In order to generate a plasma stream, inert plasma gas flow must be supplied within chamber 22. Gas supply tube 78 is connected to a gas supply (not shown) at one end, preferably containing inert argon gas. Supply tube 78 extends in an axial direction downstream within upper housing member 12 and is then bent inwardly into upper region 80 of chamber 22. Upper region 80 extends radially about support 24 and gas entering region 80 from tube 78 extend about support 24. Upper region 80 connects with chamber 22 to provide gas into the arc generating region between cathode 20 and anode 32 and to propel the generated plasma gas stream downstream in a direction from the cathode to the anode toward splitter 44.
Referring now to FIG. 4, an alternate embodiment of torch 10 which includes splitter 44.2 is shown in conjunction with chamber 22.2 and nozzle 62.2. References to the embodiment depicted in FIG. 4 have the designation "0.2" and it should be understood that those references correspond to corresponding designated numerical reference component shown in FIG. 1 and described above, except as may be modified in this paragraph. Splitter 44.2 includes core 54.2 having a perpendicular core end wall 56.2 similar to end wall 56 depicted in FIG. 1. However, core 54.2 has core walls 58.2 which are tubular in shape about axis 18.2. Core walls 58.2 are parallel with one another. As well, inner and outer path defining surfaces for walls, 48.2 and 50.2, respectively, are parallel with one another, forming non-converging channels 46.2. Outer walls 50.2 merge generally with the inner wall of anode 32.2. Due to the non-convergence of channels 46.2, nozzle 62.2 includes converging section 64.2 of larger diameter as compared to converging section 64 of FIG. 1. As before, however, outer walls 50.2 merge with surface 66.2 at an upstream end of surface 66 and merge with nozzle passage 68.2 at its downstream end.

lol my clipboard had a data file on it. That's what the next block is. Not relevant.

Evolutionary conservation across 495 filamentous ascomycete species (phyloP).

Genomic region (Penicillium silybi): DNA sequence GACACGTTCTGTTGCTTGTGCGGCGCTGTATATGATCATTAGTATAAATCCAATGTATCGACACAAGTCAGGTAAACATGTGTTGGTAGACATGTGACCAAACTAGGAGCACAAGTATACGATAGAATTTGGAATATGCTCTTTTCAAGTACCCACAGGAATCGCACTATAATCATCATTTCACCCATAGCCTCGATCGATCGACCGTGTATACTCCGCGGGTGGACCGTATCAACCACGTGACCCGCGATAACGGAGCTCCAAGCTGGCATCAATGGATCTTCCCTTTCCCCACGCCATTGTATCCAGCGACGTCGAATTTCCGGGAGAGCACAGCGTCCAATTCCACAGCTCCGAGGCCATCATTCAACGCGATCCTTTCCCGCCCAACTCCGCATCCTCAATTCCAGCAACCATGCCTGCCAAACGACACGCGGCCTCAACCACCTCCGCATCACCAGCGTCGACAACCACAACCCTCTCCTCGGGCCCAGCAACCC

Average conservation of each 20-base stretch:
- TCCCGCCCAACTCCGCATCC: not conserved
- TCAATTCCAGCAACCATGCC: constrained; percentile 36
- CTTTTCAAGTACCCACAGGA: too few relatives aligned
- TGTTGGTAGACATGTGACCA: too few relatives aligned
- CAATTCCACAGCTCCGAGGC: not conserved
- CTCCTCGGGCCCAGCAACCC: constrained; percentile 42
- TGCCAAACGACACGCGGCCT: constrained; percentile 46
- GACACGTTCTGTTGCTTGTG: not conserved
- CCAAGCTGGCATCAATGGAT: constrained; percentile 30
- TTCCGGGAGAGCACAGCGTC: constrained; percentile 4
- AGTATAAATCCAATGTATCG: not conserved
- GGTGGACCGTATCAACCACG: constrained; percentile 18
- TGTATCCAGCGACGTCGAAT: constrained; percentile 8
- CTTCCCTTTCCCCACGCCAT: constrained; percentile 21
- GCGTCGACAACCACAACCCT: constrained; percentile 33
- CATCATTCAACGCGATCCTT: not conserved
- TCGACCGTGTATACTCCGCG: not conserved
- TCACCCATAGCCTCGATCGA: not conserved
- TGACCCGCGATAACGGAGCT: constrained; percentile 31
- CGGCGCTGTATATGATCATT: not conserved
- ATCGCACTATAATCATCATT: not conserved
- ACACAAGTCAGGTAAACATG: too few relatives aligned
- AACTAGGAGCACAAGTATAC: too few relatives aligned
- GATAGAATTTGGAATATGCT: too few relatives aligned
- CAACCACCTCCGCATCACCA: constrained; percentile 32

Referring now to FIG. 5, a further alternate embodiment of torch 10 is shown with splitter 44.3 in conjunction with chamber 22.3 and nozzle 62.3. In FIG. 5, the numerical references include the designation "0.3" and it should be understood that those references correspond to corresponding designated numerical references contained in FIG. 1, and described above, except as may be modified in this paragraph. Splitter 44.3 includes core 54.3 having core end wall 56.3 of a generally conical shape located at an upstream end of core 54.3. Core 54.3 is generally cone-shaped; core walls 58.3 with an apex 60.3 at its downstream end. Inner and outer path defining surfaces or walls 48.3 and 50.3, respectively, converge from the upstream end to the downstream end with a smaller opening of channels 46.3 at the downstream end as compared to the upstream end of channels 46.3 As before, nozzle 62.3 includes converging section 64.3 having surface 66.3 which is cone-shaped and which merges with outer walls 50.3 at an upstream end and with walls of nozzle passage 68.3 at a downstream end.
The operation of torch 10 will now be described with reference to FIGS. 1 and 2.
Cooling water is circulated through the torch.
A plasma gas, usually argon, is supplied from any outside source through tube 78 travelling through the upper housing member 12 and opening in the upper region 80 where it passes cathode 20. The plasma gas is then ejected at high velocity and preferably swirled (by grooves machined on the outer surface of cathode support 21) into the portion of the chamber 22 between the cathode tip 39 and the anode 32. The plasma gas is then split by splitter 44 into a plurality of streams passing through chamber 46. The plurality of streams are converged into a unitary stream by converging section 64 and is ejected to atmosphere through nozzle 62.
A bias voltage of generally 100-400 V is supplied by an external power supply. Negative voltage is applied to the cathode, by means of contact 30.